The Clock-face Method in Martial Arts (Wa-Dokei)
Part of the beauty of Martial Arts lies in the evolving angles and changes between symmetrical and asymmetrical movements of the body. At times, one single position can have both feet facing different angles; hips and shoulders entirely juxtaposed; and the different joints in the arms attacking or blocking to different angles as well. Here lies a very complex facet of the Martial Arts, particular for the beginner, but even for the most experienced Martial Artist: direction.
Of course, as your tenure grows, you no longer need to consider the angle of the foot in a front stance or a horse stance, as this becomes instinctual and sub-conscious. However, you still need to consider the requirements of the movement when angling your body as a whole, for example, when studying a new kata or dao-lu.
This can be daunting task: a combination of vertical and horizontal positioning, varying degrees of speed and power, breathing, and momentum. To make matters even more difficult, you can practice hundreds of times in your Dojo, staring at the same Instructor and the same wall, but when you perform your pattern elsewhere you realize that your orientation, along with your compass, has been reset. Now there are trees, or people, or judges… everything is different!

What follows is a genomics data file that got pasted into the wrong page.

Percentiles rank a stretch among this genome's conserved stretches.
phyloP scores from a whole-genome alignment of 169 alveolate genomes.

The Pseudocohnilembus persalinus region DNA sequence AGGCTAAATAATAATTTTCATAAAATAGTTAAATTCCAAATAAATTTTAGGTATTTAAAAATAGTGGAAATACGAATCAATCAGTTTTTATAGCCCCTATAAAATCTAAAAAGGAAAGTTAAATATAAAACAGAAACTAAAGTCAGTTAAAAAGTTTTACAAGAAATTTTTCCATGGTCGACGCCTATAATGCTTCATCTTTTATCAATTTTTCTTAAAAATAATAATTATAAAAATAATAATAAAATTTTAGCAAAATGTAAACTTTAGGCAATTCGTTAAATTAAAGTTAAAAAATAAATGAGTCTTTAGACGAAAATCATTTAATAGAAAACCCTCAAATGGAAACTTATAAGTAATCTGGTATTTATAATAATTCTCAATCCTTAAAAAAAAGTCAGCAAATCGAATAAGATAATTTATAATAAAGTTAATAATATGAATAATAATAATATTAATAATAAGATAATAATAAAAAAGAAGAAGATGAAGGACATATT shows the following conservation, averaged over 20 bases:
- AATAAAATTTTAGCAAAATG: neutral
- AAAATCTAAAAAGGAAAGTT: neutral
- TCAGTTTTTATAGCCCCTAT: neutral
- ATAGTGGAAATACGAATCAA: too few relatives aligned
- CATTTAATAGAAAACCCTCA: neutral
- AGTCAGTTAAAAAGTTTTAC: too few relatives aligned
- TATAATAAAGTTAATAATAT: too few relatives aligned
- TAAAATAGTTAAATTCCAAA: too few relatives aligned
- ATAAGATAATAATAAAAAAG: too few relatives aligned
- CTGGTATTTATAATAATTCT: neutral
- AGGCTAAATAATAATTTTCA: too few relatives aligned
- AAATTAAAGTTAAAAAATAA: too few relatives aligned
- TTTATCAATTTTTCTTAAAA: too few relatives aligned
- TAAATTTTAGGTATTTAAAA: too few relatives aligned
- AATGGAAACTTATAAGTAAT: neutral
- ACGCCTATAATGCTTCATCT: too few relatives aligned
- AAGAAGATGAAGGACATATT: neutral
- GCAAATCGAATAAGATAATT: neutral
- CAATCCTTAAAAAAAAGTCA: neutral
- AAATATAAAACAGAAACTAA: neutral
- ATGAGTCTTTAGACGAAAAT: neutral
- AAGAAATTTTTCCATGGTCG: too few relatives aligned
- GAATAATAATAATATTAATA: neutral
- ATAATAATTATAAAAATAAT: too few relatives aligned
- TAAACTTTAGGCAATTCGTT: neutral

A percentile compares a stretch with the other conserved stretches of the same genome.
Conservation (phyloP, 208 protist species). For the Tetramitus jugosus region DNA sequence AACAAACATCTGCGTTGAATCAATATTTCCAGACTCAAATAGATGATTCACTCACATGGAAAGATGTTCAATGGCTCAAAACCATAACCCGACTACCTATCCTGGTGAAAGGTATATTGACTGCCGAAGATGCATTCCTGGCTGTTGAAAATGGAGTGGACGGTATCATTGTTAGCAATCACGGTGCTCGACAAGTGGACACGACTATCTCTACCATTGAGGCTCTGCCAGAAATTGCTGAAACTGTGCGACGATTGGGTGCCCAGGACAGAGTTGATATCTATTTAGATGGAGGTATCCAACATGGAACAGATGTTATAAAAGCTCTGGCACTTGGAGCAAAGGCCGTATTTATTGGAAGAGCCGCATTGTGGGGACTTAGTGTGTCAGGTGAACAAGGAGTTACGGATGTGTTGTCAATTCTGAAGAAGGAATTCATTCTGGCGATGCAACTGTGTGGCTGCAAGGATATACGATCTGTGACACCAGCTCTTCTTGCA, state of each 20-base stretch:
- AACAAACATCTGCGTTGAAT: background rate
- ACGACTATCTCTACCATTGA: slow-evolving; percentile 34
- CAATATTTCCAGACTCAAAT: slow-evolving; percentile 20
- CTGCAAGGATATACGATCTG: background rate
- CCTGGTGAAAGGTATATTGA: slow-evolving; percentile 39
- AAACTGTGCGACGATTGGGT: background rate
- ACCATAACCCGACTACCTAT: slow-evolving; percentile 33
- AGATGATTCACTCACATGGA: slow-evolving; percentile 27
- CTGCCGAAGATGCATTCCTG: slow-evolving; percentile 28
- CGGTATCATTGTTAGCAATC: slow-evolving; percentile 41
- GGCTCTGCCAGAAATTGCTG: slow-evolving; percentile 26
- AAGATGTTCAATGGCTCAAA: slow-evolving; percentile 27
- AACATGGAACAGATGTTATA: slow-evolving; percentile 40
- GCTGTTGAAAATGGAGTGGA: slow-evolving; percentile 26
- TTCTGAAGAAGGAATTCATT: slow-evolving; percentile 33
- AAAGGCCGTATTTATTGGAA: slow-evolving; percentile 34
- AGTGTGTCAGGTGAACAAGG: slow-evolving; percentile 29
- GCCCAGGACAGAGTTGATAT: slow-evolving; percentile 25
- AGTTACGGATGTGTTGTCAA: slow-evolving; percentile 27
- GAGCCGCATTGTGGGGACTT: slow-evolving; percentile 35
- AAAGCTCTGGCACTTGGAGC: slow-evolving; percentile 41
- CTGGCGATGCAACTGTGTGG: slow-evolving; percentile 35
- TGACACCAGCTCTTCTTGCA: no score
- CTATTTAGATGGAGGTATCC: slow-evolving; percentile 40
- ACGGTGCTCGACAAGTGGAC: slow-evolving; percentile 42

There is a solution that I have found can assist, especially when learning a new pattern. Consider the ground as a large clock-face. Below I have given a very basic example of a pattern that will exclude stances for the sake of simplicity:
Begin: Bow (12 o’clock)
2: Front kick, head level punch (12 o’clock)
3: Turn right, upper block, punch (3 o’clock)
4: Right side kick (6 o’clock) knife-hand block to front (12 o’clock)
5: Left side kick (9 o’clock) knife-hand block to front (12 o’clock)
Finish: Bow (12 o’clock)
To begin, you could start utilizing this through the angle of your stance only, or through the angle of your hips, but as you become more comfortable and confident with this virtual clock-face method, you can start considering angles of individual strikes, kicks and blocks, generation of power through legs and hips, and direction of evasion from incoming opponents.
You are not limited to the 12, 3, 6 and 9 o’clock, but you can use any time to find your positioning. Furthermore, you may instead find it easier to use the points of a compass rather than a clock-face – North, South, East and West. I chose the clock-face method because it is more universal in the modern age – as some younger students may not have experience with a compass.
Remember that, as you are performing your pattern, even if you imagine yourself on a large clock, do not watch the ground to try to navigate, as always in Martial Arts you need to be mindful of your surroundings: it is still important to keep your eyes focused in whichever direction the pattern requires.